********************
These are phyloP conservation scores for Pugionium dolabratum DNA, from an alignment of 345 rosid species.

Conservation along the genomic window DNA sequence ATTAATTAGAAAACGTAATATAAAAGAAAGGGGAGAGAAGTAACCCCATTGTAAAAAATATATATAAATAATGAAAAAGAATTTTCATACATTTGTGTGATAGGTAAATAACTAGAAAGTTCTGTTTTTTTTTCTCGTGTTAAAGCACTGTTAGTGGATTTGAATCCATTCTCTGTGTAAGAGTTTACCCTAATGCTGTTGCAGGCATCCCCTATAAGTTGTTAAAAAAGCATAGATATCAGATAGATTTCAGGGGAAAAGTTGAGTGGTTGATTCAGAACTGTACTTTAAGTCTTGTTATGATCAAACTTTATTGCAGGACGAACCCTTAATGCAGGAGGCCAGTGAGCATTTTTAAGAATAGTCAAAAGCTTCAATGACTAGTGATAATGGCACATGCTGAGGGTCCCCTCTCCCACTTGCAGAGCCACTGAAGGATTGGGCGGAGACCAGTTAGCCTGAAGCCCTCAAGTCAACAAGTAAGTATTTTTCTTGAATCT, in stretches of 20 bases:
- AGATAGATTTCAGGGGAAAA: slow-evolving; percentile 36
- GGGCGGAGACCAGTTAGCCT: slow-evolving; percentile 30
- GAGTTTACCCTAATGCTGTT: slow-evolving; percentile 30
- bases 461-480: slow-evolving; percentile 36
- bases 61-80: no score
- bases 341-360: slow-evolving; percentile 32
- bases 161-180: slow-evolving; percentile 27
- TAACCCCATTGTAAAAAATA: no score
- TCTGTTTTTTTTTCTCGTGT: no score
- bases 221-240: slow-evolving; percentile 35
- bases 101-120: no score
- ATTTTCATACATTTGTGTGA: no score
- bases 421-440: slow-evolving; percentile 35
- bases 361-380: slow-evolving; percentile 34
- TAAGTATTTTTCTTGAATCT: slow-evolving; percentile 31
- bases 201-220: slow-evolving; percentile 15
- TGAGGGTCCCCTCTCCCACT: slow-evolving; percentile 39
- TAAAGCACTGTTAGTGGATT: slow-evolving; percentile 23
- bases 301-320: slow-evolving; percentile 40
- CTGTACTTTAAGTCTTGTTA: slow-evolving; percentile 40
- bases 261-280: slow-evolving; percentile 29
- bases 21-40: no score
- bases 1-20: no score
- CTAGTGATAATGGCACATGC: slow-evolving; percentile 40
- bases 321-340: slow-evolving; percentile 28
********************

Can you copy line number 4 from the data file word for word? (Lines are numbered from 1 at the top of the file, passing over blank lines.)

- GGGCGGAGACCAGTTAGCCT: slow-evolving; percentile 30